Other Ships: Photographs by Eustáquio Neves

Outros Navios: fotografias de Eustaquio Neves (Other Ships: Photographs by Eustaquio Neves) is the title of the broad survey exhibition that revisits nearly 40 years of the production of artist Eustaquio Neves (Juatuba, MG, Brazil, 1955) at Sesc Ipiranga, in Sao Paulo. Making reference to the tumbeiros or "floating tombs"--European cargo ships that transported thousands of enslaved people from the African continent to Brazil in the up until the 19th century--the show's title also names the photographer's most recent series of works. The series brings to the contemporary context, based on the superimposing of photographs taken in urban centers, the evidences of structural racism and symbolic violence in relation to black people, which still persists as the great ill in Brazilian society.

The photographer, of African ancestry and from the state of Minas Gerais, has produced, since the late 1980s, an oeuvre that he himself characterizes as autobiographical--making reference to his ancestrality and to his life experiences. His works mainly reflect on the memory of slavery, as seen in the series Valongo: Cartas ao Mar (Valongo: Letters to the Sea), or about the place of the black person in Brazilian society, as in the series Boa aparencia (Good Appearance). According to Neves: "We have lived for nearly four centuries as slaves in Brazil.

But until today, 129 years after the abolition of slavery, we continue to be invisible for a large white majority that seems to believe that the country was made exclusively for them." The current show is curated by Eder Chiodetto (Sao Paulo, SP, 1965), one of the main specialists in contemporary photography in Brazil. It mainly features photographs and films, but also drawing, writing, rubberstamping, cutouts from documents and newspapers, and collages.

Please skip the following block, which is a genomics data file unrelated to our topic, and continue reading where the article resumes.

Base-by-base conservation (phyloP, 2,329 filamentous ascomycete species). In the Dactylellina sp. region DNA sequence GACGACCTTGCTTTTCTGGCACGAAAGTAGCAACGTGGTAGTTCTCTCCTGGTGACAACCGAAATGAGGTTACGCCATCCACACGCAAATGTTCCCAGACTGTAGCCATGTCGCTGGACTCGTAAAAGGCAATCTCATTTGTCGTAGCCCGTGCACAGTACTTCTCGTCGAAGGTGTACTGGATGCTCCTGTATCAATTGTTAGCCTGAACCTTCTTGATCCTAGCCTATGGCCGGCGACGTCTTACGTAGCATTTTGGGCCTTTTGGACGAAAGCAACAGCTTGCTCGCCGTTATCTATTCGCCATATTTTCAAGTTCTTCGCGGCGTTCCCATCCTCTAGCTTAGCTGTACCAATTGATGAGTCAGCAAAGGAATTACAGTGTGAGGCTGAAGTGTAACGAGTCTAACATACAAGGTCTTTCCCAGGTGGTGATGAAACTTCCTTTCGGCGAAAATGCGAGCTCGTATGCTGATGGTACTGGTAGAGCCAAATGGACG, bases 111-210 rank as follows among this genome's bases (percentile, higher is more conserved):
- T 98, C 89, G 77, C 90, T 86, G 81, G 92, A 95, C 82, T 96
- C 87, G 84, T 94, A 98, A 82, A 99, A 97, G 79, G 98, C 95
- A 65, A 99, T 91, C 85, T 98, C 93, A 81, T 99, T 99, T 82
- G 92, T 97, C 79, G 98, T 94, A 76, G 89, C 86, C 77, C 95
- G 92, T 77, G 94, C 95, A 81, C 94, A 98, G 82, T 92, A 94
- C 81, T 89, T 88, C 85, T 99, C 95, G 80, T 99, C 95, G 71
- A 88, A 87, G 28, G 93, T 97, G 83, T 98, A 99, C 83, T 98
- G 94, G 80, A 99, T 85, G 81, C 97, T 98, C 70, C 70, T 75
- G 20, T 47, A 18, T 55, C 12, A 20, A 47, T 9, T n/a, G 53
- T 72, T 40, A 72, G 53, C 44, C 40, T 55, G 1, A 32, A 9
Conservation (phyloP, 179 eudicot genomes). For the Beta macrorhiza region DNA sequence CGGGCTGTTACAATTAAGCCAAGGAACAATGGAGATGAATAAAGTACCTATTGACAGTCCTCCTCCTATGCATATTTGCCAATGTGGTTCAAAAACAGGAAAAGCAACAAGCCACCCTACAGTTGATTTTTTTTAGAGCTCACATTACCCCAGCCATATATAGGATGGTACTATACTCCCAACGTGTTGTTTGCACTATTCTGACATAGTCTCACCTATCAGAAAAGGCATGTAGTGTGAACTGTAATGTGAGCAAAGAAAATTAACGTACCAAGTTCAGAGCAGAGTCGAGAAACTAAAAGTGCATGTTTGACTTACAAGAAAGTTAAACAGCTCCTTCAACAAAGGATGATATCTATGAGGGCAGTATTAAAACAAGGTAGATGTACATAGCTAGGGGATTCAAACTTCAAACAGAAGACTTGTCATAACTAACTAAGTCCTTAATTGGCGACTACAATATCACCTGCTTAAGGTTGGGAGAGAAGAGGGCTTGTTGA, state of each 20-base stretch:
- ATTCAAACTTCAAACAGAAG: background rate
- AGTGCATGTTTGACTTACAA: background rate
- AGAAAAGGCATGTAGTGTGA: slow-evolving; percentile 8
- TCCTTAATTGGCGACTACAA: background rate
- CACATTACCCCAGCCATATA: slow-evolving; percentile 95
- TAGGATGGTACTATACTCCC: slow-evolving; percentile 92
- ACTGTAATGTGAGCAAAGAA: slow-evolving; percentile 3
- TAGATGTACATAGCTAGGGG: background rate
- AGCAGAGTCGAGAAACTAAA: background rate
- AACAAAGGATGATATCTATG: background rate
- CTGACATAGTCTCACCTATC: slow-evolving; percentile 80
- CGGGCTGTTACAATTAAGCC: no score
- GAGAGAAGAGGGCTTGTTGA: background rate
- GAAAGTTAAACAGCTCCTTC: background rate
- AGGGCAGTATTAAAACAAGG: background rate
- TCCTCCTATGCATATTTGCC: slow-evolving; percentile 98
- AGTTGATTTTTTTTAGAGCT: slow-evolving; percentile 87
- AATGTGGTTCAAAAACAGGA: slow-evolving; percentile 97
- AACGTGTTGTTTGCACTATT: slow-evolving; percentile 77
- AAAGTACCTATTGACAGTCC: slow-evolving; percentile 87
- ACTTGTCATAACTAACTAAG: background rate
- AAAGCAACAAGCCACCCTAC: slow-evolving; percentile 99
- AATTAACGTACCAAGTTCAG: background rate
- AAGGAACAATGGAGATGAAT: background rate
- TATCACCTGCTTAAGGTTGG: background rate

Also shown are film negatives, acetate sheets, matrices, studies of color palette and textures, materials and tools, which evidence the artist's creative process. According to Chiodetto, Eustaquio's degree in chemistry has been essential for his work to be marked by intense experimentation in analog photography, which "recurrently gives rise to encounters, collisions and reactions between different materials and chemical baths to engender chance occurrences that enlarge the repertoire of his poetic strategies". Neves cites Artur Bispo do Rosario (1909-1989)--who, like himself, was self-taught--as the first artist who inspired him to go beyond the production of traditional photographic images to what he calls "expanded photography".

To this end, he developed techniques for the superimpostion of images in the darkroom and for various interventions on them, thus confirming, over the years, their great poetic potential and originality. His series of works, developed based on the junction of strongly symbolic pictorial layers, make use of various techniques and materials, resulting in images that reflect the superimposing of historical and intimate times, simultaneously. Outros Navios: fotografias de Eustaquio Neves is subdivided into three rooms, while also featuring other works scattered throughout the Sesc Ipiranga unit.

Room 1 presents series that allude to the violences and silencings perpetrated against enslaved people. In room 2, we find the series that concern resistance through ancestral know-how and affable rituals, along with various supports used by Neves in the studio. Lastly, room 3 features a video installation.

Thus, Eustaquio Neves's production evidences and discusses the black diaspora in Brazil, while it also recalls and recreates the histories of this African ancestry based on aspects that constitute day-to-day life, emphasizing Brazil as a country with the largest black population outside of Africa, and in which structural racism is a reality.

The show is part of the project Diversos 22 (Diverse 22), consisting of a series of actions organized by Sesc Sao Paulo, which contextualize the commemorations of Brazil's Independence, based on an updated and critical view.